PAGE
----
Peace in the East Festival aims to unify millennials whose parents emigrated from East Africa

By Valerie Russ

After the Odunde Festival, Philadelphia hosted the Peace in the East festival to celebrate young East African Americans who were born or raised in the United States with parents from Ethiopia, Eritrea, and Sudan.

Growing up in West Philadelphia, Liz Massele had to navigate a world where her classmates knew little about her heritage and background as the daughter of Ethiopian immigrants.

“It was difficult when I was younger, as a child, trying to find your identity,” said Massele, 27, a communications professional and University of Pennsylvania graduate. Some people would say she was not really black, because she was Ethiopian. Others didn’t even know where Ethiopia was.

“I got teased when I was younger, because the only media representation of Ethiopia was that of famine,” she said. She remembers bitterly how on South Park, there was a character known as “Starving Marvin” who was supposed to be an Ethiopian child. He was very skinny and looked like an alien.

“It was a very disrespectful and horrible representation,” she recalled.

A weekend festival celebrated how much progress has been made. Young East African Americans like herself, those born or raised in the United States with parents from Ethiopia, Eritrea, and Sudan, are presenting Peace in the East (PIE) at the Spruce Street Harbor Park, 301 S. Columbus Blvd.

The gathering is sponsored by the Selam Committee, which seeks to help her generation of East African immigrants find common ground with black Americans who have grown up in Philadelphia.

The younger generation sees the world differently than their immigrant parents, many of whom endured war and political oppression at home. Yet they also see the world differently from black Americans whose parents grew up in the United States and don’t always understand the immigrant experience.

Through PIE Fest, she said, the Selam group hopes to bridge cultural and generational gaps. Massele said members of the Selam Committee attended last weekend’s Odunde Festival, which is centered on West African traditions, to show unity and support.

“This is the inaugural festival,” she said. The Selam Committee was formed in February.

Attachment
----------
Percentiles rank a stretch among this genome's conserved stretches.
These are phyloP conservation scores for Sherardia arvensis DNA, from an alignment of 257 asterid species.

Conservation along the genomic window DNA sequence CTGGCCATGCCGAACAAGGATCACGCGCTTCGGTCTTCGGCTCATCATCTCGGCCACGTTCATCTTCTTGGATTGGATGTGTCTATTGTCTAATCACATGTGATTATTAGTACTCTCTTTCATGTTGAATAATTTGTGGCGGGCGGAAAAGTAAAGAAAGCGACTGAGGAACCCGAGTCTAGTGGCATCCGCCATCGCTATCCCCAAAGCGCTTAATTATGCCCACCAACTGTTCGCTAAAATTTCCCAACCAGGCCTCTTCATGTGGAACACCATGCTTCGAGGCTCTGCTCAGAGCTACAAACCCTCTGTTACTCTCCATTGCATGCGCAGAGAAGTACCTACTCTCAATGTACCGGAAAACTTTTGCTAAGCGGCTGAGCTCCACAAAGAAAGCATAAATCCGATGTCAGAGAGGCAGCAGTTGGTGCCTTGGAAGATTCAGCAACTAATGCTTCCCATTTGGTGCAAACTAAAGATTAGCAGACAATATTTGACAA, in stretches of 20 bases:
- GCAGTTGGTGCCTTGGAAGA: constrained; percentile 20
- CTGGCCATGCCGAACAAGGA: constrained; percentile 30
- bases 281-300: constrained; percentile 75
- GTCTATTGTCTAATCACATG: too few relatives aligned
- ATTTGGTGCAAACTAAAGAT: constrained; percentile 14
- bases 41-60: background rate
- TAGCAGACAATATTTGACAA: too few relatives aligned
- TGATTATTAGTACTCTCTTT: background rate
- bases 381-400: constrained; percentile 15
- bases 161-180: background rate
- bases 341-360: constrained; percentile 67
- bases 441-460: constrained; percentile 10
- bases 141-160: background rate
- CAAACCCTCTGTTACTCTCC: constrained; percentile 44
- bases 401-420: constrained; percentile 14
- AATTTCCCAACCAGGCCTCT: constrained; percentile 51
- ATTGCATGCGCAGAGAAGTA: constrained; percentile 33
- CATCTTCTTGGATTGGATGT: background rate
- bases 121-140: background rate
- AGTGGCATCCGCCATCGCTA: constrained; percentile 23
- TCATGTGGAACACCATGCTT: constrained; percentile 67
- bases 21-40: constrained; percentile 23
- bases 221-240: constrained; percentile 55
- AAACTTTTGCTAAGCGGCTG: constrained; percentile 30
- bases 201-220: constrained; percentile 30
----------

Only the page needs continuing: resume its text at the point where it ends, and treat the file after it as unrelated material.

Organizers called the festival “Peace in the East” to celebrate the accord that Ethiopian Prime Minister Abiy Ahmed and Eritrean President Isaias Afwerki signed last July, bolstered by a peace deal brokered in Saudi Arabia last September.

“We want to celebrate that newfound peace and also bring awareness to the situation in Sudan,” where at least 100 people have been killed by a militia wing of the army, Massele said.

In addition to food and entertainment, there was panel discussions and mental health experts to talk about the trauma that many immigrants suffer from escaping war or imprisonment for their political actions.

“We will also have a moment of silence for those lost in Sudan and the Ethiopian plane crash,” she said. G. Salih, a musician of Sudanese descent, is expected to address the protests in Sudan before his performance, she said.

The weekend began with a 9 p.m. Friday concert by singer Mus Matos, who is of Eritrean descent, Salih, and more at the Lounge, 1621 Cecil B. Moore Avenue. The PIE Festival started at 11 a.m. the next day at Spruce Street Harbor Park, Activities ended at 6 p.m.

Two hours later, there was another musical concert featuring artists from all three countries starting at 8 p.m. Saturday at Union Transfer, 1026 Spring Garden St.

Note from editor: This report was rendered in past tense from the original story as the festival had ended before this publication

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